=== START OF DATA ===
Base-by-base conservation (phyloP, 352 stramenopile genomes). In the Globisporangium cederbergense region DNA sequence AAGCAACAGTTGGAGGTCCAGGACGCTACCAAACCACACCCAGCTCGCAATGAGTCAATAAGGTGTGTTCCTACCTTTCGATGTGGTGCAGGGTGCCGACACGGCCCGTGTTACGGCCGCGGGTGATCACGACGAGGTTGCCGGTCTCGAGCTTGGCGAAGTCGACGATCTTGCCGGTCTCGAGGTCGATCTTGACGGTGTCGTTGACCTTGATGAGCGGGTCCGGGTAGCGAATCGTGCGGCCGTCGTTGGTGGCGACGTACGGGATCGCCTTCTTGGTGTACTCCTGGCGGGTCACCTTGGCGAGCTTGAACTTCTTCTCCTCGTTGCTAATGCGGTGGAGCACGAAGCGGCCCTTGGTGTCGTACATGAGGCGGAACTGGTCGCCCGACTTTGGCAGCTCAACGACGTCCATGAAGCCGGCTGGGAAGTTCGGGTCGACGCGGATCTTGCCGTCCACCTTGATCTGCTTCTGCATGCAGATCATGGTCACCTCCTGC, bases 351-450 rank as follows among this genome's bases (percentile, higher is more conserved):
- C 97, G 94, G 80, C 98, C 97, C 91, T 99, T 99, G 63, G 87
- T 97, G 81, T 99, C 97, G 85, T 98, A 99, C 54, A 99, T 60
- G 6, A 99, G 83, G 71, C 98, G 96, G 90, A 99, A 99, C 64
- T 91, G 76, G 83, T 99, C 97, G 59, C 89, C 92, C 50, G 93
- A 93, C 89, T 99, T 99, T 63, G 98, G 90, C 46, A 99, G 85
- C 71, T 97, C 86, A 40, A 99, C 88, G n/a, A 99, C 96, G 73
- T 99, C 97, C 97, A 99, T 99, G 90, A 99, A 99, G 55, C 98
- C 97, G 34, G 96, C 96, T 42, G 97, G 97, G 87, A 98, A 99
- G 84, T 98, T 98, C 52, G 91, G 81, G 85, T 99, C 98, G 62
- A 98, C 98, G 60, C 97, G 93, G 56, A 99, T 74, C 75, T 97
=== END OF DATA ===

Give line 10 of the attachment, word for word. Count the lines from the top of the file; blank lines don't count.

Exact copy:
- G 84, T 98, T 98, C 52, G 91, G 81, G 85, T 99, C 98, G 62